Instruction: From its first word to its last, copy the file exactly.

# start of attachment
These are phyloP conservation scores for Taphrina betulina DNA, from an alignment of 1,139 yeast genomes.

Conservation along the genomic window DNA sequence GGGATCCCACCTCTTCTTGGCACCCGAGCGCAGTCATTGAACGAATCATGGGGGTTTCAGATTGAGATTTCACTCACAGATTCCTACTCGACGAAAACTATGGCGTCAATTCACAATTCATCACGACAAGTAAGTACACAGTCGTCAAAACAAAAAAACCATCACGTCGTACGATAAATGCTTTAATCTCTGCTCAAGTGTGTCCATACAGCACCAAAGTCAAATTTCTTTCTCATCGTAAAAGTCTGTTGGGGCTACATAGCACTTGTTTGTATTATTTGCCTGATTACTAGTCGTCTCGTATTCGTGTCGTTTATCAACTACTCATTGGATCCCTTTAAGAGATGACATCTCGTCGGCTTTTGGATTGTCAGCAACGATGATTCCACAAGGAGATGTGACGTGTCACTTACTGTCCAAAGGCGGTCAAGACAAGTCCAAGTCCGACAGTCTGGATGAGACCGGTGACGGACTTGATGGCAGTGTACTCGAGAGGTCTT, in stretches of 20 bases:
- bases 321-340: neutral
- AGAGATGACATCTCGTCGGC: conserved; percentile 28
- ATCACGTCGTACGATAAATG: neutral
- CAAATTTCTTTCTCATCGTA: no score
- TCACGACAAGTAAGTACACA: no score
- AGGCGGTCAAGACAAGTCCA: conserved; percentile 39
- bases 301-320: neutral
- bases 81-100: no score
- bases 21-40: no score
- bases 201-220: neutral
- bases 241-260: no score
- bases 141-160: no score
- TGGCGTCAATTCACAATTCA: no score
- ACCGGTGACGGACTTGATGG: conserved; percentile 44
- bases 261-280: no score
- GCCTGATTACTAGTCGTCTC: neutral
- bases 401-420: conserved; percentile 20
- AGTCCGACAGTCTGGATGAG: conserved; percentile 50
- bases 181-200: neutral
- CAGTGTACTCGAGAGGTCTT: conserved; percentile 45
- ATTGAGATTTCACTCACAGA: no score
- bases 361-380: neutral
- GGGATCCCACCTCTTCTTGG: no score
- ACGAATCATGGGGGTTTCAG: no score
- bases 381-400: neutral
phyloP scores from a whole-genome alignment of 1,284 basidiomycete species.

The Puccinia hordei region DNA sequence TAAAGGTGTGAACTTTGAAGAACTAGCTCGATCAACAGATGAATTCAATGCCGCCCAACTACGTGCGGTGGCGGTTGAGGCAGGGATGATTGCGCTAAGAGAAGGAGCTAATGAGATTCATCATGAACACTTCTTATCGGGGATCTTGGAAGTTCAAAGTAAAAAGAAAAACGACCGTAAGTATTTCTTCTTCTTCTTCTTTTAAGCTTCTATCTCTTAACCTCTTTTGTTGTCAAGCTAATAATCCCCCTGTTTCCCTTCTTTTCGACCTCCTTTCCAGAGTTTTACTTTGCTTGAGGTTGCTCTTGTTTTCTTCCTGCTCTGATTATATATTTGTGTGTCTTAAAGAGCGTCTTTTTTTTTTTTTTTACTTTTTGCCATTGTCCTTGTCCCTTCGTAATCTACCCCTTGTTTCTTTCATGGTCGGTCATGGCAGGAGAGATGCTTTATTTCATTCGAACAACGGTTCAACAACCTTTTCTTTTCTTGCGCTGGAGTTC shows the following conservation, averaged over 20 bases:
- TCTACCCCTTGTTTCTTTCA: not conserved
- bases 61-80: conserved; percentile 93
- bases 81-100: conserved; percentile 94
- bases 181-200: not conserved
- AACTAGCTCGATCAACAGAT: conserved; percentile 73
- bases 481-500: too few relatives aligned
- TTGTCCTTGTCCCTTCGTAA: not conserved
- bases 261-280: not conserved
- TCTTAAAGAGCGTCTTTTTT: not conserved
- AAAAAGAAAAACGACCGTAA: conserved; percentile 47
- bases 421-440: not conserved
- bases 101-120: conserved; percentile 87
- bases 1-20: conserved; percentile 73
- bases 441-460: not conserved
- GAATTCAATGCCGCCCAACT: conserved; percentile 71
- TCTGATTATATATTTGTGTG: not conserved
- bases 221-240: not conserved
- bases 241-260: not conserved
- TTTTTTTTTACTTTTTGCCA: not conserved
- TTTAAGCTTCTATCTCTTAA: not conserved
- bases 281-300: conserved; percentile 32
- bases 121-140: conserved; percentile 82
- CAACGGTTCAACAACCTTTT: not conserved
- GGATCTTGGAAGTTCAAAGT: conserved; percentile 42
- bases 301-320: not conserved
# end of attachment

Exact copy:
These are phyloP conservation scores for Taphrina betulina DNA, from an alignment of 1,139 yeast genomes.

Conservation along the genomic window DNA sequence GGGATCCCACCTCTTCTTGGCACCCGAGCGCAGTCATTGAACGAATCATGGGGGTTTCAGATTGAGATTTCACTCACAGATTCCTACTCGACGAAAACTATGGCGTCAATTCACAATTCATCACGACAAGTAAGTACACAGTCGTCAAAACAAAAAAACCATCACGTCGTACGATAAATGCTTTAATCTCTGCTCAAGTGTGTCCATACAGCACCAAAGTCAAATTTCTTTCTCATCGTAAAAGTCTGTTGGGGCTACATAGCACTTGTTTGTATTATTTGCCTGATTACTAGTCGTCTCGTATTCGTGTCGTTTATCAACTACTCATTGGATCCCTTTAAGAGATGACATCTCGTCGGCTTTTGGATTGTCAGCAACGATGATTCCACAAGGAGATGTGACGTGTCACTTACTGTCCAAAGGCGGTCAAGACAAGTCCAAGTCCGACAGTCTGGATGAGACCGGTGACGGACTTGATGGCAGTGTACTCGAGAGGTCTT, in stretches of 20 bases:
- bases 321-340: neutral
- AGAGATGACATCTCGTCGGC: conserved; percentile 28
- ATCACGTCGTACGATAAATG: neutral
- CAAATTTCTTTCTCATCGTA: no score
- TCACGACAAGTAAGTACACA: no score
- AGGCGGTCAAGACAAGTCCA: conserved; percentile 39
- bases 301-320: neutral
- bases 81-100: no score
- bases 21-40: no score
- bases 201-220: neutral
- bases 241-260: no score
- bases 141-160: no score
- TGGCGTCAATTCACAATTCA: no score
- ACCGGTGACGGACTTGATGG: conserved; percentile 44
- bases 261-280: no score
- GCCTGATTACTAGTCGTCTC: neutral
- bases 401-420: conserved; percentile 20
- AGTCCGACAGTCTGGATGAG: conserved; percentile 50
- bases 181-200: neutral
- CAGTGTACTCGAGAGGTCTT: conserved; percentile 45
- ATTGAGATTTCACTCACAGA: no score
- bases 361-380: neutral
- GGGATCCCACCTCTTCTTGG: no score
- ACGAATCATGGGGGTTTCAG: no score
- bases 381-400: neutral
phyloP scores from a whole-genome alignment of 1,284 basidiomycete species.

The Puccinia hordei region DNA sequence TAAAGGTGTGAACTTTGAAGAACTAGCTCGATCAACAGATGAATTCAATGCCGCCCAACTACGTGCGGTGGCGGTTGAGGCAGGGATGATTGCGCTAAGAGAAGGAGCTAATGAGATTCATCATGAACACTTCTTATCGGGGATCTTGGAAGTTCAAAGTAAAAAGAAAAACGACCGTAAGTATTTCTTCTTCTTCTTCTTTTAAGCTTCTATCTCTTAACCTCTTTTGTTGTCAAGCTAATAATCCCCCTGTTTCCCTTCTTTTCGACCTCCTTTCCAGAGTTTTACTTTGCTTGAGGTTGCTCTTGTTTTCTTCCTGCTCTGATTATATATTTGTGTGTCTTAAAGAGCGTCTTTTTTTTTTTTTTTACTTTTTGCCATTGTCCTTGTCCCTTCGTAATCTACCCCTTGTTTCTTTCATGGTCGGTCATGGCAGGAGAGATGCTTTATTTCATTCGAACAACGGTTCAACAACCTTTTCTTTTCTTGCGCTGGAGTTC shows the following conservation, averaged over 20 bases:
- TCTACCCCTTGTTTCTTTCA: not conserved
- bases 61-80: conserved; percentile 93
- bases 81-100: conserved; percentile 94
- bases 181-200: not conserved
- AACTAGCTCGATCAACAGAT: conserved; percentile 73
- bases 481-500: too few relatives aligned
- TTGTCCTTGTCCCTTCGTAA: not conserved
- bases 261-280: not conserved
- TCTTAAAGAGCGTCTTTTTT: not conserved
- AAAAAGAAAAACGACCGTAA: conserved; percentile 47
- bases 421-440: not conserved
- bases 101-120: conserved; percentile 87
- bases 1-20: conserved; percentile 73
- bases 441-460: not conserved
- GAATTCAATGCCGCCCAACT: conserved; percentile 71
- TCTGATTATATATTTGTGTG: not conserved
- bases 221-240: not conserved
- bases 241-260: not conserved
- TTTTTTTTTACTTTTTGCCA: not conserved
- TTTAAGCTTCTATCTCTTAA: not conserved
- bases 281-300: conserved; percentile 32
- bases 121-140: conserved; percentile 82
- CAACGGTTCAACAACCTTTT: not conserved
- GGATCTTGGAAGTTCAAAGT: conserved; percentile 42
- bases 301-320: not conserved